It's hard enough to be a website owner/operator these days. Along with selling a winning product, creating an engaging design for your site, and coming up with content people will want to interact with, you also have to keep your site secure. If your site is vulnerable to cyberattacks (like cross-site cooking attacks), it can do untold damage to both your relationship with your customers and your financial bottom line.
So how would you feel if you knew there's actually a flaw in the design of HTTP cookies that actually make it EASIER for malicious actors to infiltrate your site?
That's the problem with an issue known as cross-site cooking attacks. But what is this problem, and how might it potentially expose your website to hackers? And more importantly, what should you do about it? The first step in addressing a potential cyber-based challenge down the road is to understand exactly what it is.
Here's a beginner's guide to cross-site cooking attacks: what to expect from it, and how you can prevent them from occurring.
What are cross-site cooking attacks?
Website developers want to give their users an easier time navigating their site, optimizing convenience for returning visitors. To do this, they use something known as an HTTP cookie. These cookies help a site visited remember important information. This includes login credentials, previous site searches, and other general information users provided that may come in handy later.
From a user experience perspective, cookies are great at making time spent on the site much more efficient. The negative side is they also represent a massive vulnerability. If a site is hacked, personal information could be exposed to someone with malicious intent.
Cross-site cooking attacks exploit a common online feature used for honest purposes - HTTP cookies. It turns them into a weapon to be used against not just site visitors, but also the owners and operators of a website.
How cross-site cooking can cause major damage
Let's say you visit a website to buy a pair of shoes. This is a site you've done business with in the past, so it has your credit card information on file - everything from the credit card number to the expiration date to the security code. Without your knowledge, a second site installs malware on your trusted site to steal all your information.
On your next visit to the site, the cookies that include your credit card information are then sent to this second site via the malware. This is called "cross-site request forgery." This may not necessarily be limited to your activity on the trusted site alone, however. The site may also interact with the cookies from other social media sites such as Facebook and Google due to the HTML settings. This information is also vulnerable and could be exposed as well.
There are plenty of other scenarios in which cross-site cooking can exploit cookies to gain a tactical advantage over unwitting users. They can be used to navigate around administrator-protected sites. There's no limit to the impacts these attacks can have.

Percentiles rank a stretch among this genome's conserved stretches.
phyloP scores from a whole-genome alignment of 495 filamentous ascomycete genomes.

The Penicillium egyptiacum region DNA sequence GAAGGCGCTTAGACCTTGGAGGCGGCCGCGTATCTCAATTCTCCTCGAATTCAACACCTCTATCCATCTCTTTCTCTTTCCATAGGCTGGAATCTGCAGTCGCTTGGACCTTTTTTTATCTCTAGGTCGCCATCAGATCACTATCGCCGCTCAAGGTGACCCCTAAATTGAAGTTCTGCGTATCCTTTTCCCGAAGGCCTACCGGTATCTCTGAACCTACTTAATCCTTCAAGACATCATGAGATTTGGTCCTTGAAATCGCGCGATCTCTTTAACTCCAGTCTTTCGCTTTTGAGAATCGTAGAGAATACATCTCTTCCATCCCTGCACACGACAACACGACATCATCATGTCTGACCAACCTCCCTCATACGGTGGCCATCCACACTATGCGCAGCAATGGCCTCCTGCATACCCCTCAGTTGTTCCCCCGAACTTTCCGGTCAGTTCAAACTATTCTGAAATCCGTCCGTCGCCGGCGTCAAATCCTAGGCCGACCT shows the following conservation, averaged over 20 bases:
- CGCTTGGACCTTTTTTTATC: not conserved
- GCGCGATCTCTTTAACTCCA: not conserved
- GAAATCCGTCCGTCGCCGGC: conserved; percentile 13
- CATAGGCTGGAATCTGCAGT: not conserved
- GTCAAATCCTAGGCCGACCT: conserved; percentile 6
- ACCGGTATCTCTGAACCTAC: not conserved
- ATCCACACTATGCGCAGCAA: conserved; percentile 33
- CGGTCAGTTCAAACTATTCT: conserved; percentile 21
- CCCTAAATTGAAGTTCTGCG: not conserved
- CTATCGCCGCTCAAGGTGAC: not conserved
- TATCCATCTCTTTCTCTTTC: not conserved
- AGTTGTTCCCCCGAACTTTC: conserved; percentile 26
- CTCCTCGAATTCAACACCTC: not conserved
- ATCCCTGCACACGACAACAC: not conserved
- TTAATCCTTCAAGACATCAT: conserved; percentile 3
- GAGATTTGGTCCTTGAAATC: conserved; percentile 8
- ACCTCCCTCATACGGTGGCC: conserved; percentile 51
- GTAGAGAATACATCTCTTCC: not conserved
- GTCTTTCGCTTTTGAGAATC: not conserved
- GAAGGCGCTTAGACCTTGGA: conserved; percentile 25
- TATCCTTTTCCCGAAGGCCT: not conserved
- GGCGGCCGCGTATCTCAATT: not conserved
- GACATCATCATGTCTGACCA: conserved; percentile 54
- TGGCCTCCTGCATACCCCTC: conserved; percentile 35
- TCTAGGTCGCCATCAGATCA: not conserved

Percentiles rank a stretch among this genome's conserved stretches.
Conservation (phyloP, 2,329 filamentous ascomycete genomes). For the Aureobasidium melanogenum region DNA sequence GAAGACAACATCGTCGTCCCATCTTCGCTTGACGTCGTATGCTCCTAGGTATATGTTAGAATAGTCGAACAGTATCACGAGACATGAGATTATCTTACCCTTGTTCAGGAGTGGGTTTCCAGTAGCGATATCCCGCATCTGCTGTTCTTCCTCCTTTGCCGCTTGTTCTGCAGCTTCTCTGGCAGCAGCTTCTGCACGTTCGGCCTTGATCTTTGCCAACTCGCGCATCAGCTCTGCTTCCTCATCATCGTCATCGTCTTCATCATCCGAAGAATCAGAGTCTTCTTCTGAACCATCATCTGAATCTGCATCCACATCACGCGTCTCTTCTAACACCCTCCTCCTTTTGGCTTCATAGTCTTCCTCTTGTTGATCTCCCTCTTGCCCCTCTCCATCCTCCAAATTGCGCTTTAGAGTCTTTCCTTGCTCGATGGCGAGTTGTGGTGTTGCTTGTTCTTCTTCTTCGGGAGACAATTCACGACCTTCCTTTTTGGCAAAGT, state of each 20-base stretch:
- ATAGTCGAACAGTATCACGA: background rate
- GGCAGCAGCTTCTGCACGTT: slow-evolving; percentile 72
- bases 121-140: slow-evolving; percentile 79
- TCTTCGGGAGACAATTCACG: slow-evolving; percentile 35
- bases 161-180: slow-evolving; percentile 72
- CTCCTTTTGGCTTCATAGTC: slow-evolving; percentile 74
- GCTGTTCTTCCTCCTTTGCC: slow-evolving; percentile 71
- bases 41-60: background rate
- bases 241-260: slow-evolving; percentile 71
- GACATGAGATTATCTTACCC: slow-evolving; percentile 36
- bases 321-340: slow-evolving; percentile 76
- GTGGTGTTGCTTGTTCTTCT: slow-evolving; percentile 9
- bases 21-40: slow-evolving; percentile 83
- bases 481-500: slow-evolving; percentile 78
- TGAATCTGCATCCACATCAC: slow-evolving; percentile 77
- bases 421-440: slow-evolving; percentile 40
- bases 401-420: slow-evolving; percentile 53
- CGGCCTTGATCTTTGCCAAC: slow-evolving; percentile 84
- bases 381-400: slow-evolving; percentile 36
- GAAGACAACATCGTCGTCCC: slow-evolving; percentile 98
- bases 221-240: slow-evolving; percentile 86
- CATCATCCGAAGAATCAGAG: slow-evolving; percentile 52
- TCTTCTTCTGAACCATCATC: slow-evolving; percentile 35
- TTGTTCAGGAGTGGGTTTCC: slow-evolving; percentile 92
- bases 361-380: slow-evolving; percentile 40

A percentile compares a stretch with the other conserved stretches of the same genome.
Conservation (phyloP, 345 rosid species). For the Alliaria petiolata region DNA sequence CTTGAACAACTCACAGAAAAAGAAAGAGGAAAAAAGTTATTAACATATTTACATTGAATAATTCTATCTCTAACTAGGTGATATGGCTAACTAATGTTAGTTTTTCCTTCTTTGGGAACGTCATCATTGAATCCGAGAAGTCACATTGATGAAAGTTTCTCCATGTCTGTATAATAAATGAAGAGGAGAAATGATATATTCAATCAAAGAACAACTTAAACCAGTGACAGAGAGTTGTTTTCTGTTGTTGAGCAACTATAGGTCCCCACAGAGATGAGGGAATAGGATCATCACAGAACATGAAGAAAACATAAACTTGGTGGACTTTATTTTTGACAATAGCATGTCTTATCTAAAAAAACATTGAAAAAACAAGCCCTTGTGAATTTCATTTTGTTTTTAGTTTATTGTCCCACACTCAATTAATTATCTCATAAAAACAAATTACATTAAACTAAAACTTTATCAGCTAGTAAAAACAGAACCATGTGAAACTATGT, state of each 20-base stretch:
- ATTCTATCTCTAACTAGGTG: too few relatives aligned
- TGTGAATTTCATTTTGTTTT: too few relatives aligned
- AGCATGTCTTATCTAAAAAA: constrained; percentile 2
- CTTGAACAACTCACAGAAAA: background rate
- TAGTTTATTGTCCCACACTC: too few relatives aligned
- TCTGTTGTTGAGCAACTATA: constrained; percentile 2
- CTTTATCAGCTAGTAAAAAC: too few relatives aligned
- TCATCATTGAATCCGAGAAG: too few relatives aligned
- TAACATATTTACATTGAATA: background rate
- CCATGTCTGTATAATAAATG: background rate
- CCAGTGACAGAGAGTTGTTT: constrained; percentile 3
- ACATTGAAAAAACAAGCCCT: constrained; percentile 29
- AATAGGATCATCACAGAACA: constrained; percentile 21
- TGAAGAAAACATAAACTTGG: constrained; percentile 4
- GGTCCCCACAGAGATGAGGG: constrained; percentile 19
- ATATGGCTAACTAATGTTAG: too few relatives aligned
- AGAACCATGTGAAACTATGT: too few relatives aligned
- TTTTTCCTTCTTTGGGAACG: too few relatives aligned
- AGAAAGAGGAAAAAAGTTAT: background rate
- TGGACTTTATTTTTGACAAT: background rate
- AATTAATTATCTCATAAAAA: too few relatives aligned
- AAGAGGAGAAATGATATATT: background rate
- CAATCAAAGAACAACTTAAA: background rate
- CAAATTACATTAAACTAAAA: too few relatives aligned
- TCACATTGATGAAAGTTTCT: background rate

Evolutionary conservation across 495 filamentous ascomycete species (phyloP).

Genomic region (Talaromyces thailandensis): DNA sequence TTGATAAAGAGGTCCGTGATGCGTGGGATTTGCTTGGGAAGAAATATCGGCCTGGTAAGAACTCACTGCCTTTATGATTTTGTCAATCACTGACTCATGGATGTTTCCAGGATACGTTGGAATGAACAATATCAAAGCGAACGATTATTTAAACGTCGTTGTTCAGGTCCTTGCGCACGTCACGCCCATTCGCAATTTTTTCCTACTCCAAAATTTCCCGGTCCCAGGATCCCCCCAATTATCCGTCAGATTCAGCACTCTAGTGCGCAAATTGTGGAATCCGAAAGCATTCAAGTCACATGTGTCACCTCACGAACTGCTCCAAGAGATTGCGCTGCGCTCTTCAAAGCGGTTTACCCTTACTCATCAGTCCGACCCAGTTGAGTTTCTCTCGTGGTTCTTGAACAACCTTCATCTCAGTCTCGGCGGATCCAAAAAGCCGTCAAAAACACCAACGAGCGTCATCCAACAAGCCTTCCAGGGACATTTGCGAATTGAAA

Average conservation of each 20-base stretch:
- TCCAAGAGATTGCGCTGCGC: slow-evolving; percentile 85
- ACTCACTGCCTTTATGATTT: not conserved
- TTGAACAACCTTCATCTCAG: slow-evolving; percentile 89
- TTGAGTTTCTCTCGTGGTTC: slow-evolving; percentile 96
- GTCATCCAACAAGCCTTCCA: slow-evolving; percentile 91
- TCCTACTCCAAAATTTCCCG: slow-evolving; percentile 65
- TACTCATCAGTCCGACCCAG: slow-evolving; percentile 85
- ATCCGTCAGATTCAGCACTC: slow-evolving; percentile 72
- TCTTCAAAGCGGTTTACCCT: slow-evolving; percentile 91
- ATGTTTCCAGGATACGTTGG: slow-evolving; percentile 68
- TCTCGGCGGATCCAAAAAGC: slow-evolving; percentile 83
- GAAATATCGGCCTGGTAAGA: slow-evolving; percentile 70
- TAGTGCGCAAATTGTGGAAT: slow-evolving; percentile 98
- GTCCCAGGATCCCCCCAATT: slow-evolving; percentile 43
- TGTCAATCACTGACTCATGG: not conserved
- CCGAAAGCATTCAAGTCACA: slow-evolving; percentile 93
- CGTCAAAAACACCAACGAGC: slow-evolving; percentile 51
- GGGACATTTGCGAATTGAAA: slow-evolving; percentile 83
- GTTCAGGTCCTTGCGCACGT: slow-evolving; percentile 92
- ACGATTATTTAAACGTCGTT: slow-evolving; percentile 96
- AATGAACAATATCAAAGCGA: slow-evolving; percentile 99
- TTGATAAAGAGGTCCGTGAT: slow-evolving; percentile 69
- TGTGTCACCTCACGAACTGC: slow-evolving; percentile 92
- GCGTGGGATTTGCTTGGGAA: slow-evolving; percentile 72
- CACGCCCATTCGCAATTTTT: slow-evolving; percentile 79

How to protect your website from cross-site cooking
So now that you're aware of this threat to your systems, how do you combat it? There are two main methods for protection. One is simple but could have negative cascading impacts on your website. The other is a bit more of an involved process, but with the right partner guiding you through it, can be a much more comprehensive fix without sacrificing the benefit of using cookies.
The first method is an action that can be taken by the user - block cookies altogether. This will stop cross-site cooking attacks. The problem here is that it makes using the site much less convenient for returning visitors. It's readily apparent why this is a problem for website owners as well. It significantly impacts the user experience. Simply put, blocking cookies will solve the threat of cross-site cooking attacks, but it's not a feasible solution for anyone looking to interact with the same site regularly - from either a site user or owner perspective. You'll want your users to enjoy the experience of using your site over and over again, and cookies help them do just that.
The second method is an action taken by the site owner, or put more accurately, a recurring series of actions. Regularly monitoring your site's server can help address any potential malware threats that may represent vulnerabilities for your site's users. Having a robust monitoring system in place is the best defensive posture you can take to safeguard your site from cross-site cooking. It's a proactive approach to site security that will protect your users' personal information.
The solution is simple enough: maintain awareness of your site's security levels and impending threats. But implementing that solution on your own can be challenging if you're not well-versed in doing so. That's where partnering with the right security provider comes in.
How ThreatSign! can help you level up your protection
ThreatSign! is a platform that incorporates internal monitoring that allows you to maintain awareness of activity on your server, enabling website malware monitoring and protection. If there's malware, our system will detect it. You can then receive an alert that enables you to take action to remove this or any other kind of malware present on your system. You'll know there's malware compromising your users before it can negatively affect them.
ThreatSign! has worked with numerous partners to secure their sites, stopping nefarious activity such as cross-site cooking attacks from happening. If you're interested in protecting your site, its users, and your customers' personal information, partner with the ThreatSign! platform today. For more on what our platform can do to level up your website security, sign up for ThreatSign! today.